“I’d punch a baby to be in a Black Label advert. It’s a champion drink for champions, stuff the ‘men’ part,” quips an anonymous student on their love for beer.

Four years ago, there was a popular Heineken commercial with a husband and wife hosting a dinner party in their home. The wife drags her girlfriends to the master bedroom to show off her new walk-in closet. Clearly impressed, her friends scream and gush over the enshrined clothing and shoes until they are interrupted by manlier screams coming from the next room. Cut to the husband and his best friends inside a walk-in fridge full of Heineken. The message was clear: clothes are to women what beer is to men.

So what happens when a perfect lady walks up to a bar and orders an ice-cold draught for herself? Hint: the universe does not implode. This week, Perdeby looks at beer culture and how it has evolved.

According to, last year women accounted for 25% of beer consumption in the US. Despite this, beer is still predominantly marketed towards men. Molly Keith, writing for The Columbia Chronicle, says that females are unfairly addressed by the beer industry. “Even in the media these days, the only women I see drinking beer are the tomboy friends of a bunch of guys, playing a game of poker. I’m not a tomboy. I hate snakes and wear glitter eye shadow, but I do enjoy beer.”

Olwoch adds that there are mixed reactions to women who drink beer. While some guys think that it’s sexy, there are others who find it unattractive. “One guy told me he’d never date a girl who drinks beer because it makes me look cheap,” she recalls.

Is the machismo behind beer really as deeply entrenched as it appears? Perdeby spoke to Tuks students to find out why they drink beer. “I don’t,” says Buntu Mabho who’s doing his first year in BCom Accounting. “Give me anything but beer and I’ll drink [it]. I’m still a man and I don’t think a cider in my hand is going to change that.” Anthony Jooste, also a first-year accounting student, disagrees. Jooste says that beer is the ultimate mark of a man and that it is the only alcoholic beverage that he drinks. “There are times when you can go for a whiskey or a brandy and coke for a little variety, but every man should drink beer. It’s been part of guy code since the beginning.”

Beer is not what it used to be. Gone are the days of just ales, stouts and lagers. Brewers have become creative with the kinds of beer that they produce, perhaps further hurting the exclusivity of beer to macho, sport-loving, boerewors-flipping guys. Craft beer (produced in smaller quantities in modest, non-corporate breweries) is rising in popularity in South Africa. Produced mainly in the Western Cape by microbreweries like Brewers & Union and Mitchells Brewery, craft beer has become the flagship beer of hipsters in the country. Craft breweries have the advantage of playing around with flavours and creating distinct tastes that are paraded annually at the Craft Beer Fest and sold at prices as steep as R40 a bottle – double what a regular draught will cost you.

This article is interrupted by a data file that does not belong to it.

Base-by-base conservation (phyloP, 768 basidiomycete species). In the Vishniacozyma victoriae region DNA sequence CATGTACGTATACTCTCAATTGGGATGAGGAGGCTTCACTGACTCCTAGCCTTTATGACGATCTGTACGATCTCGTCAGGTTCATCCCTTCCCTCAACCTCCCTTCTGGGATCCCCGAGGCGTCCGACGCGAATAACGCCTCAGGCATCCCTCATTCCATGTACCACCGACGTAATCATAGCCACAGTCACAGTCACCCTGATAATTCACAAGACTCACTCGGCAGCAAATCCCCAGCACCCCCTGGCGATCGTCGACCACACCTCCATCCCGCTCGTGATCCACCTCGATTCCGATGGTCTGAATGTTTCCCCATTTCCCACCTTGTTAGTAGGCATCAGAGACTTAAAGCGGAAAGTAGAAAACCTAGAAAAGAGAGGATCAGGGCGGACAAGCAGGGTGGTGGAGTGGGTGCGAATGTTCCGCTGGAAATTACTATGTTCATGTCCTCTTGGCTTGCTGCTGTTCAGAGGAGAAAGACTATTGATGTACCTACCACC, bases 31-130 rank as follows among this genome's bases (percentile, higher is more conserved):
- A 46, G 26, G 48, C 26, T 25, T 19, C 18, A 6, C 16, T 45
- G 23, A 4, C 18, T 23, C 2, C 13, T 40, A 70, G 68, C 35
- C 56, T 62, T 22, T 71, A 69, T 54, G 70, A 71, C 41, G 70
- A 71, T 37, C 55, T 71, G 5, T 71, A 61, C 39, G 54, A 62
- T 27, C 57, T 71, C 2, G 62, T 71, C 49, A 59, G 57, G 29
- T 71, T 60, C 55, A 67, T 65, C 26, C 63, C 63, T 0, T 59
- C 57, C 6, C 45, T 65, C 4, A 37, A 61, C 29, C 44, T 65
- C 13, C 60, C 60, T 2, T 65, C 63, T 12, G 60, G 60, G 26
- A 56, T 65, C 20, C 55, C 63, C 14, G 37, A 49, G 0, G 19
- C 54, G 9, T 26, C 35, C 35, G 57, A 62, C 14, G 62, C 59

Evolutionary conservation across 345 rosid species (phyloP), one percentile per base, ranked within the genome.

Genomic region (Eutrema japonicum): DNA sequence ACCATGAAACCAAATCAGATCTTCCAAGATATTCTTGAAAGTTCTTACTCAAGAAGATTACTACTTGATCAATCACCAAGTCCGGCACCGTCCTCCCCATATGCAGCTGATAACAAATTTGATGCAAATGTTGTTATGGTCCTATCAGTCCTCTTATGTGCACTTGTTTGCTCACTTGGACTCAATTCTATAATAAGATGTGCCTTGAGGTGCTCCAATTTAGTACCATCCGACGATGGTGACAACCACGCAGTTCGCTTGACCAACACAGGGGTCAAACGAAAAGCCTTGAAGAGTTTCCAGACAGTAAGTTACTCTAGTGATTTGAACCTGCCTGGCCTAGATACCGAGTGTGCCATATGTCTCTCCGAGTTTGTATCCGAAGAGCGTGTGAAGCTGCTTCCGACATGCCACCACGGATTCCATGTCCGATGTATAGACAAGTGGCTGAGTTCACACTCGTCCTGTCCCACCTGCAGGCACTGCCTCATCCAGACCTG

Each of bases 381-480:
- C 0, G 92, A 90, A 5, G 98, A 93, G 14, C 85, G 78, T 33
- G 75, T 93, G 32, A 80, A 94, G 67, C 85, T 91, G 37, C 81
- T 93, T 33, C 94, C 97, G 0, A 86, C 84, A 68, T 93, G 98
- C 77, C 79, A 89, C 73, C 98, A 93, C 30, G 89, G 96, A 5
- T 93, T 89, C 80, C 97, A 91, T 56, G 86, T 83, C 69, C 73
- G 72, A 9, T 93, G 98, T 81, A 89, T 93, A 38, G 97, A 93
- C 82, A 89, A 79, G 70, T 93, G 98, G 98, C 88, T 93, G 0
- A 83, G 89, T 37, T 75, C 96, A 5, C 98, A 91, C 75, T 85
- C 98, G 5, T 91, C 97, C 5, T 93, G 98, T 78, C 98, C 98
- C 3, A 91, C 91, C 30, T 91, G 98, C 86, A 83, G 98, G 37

Then there’s the truly bizarre: in an effort to settle the debate of wine versus beer, a few breweries from all over the world decided to call it a tie and combine the two instead. Yes – beer and wine in the same sip. With alcohol content around 9%, you can enjoy the best of both worlds with Noble Rot (named for the fungus that helps cultivate it) and The Vine (named for, um, a vine). Stranger yet, is an interesting creation that American burger franchise Red Robin released at this year’s Oktoberfest – a beer milkshake. Suddenly light beer doesn’t seem so bad.

For as long as there has been alcohol, there has been beer. From ancient Egyptians to mid-century husbands who frequented pubs before going home to their families, to Irishmen and -women who carelessly brandish their jugs of Guinness every St Patrick’s Day. Who the next custodians of the brew should be has suddenly become a question of gender, recreational interests and egotism. How did we get here?

When in doubt, we tend to blame the media. Still, it would be ignorant to completely dismiss the effect of those adverts with the conveniently placed clichés, like the nail-biting rugby game, buxom blondes in the background, and a bucket of lager equidistant from the universal remote and the biltong. If it weren’t for them, perhaps it wouldn’t seem as though beer belonged to a certain type of person. Other kinds of alcohol, like vodka and tequila, are consumed by all sorts of people without any sort of niche marketing to promote them. What would happen if we all decided to ignore societal constructs and just kept drinking whatever’s in front of us forever? Hint: the universe might, in fact, implode.

Photo: Marius Veldhuyzen van Zaten

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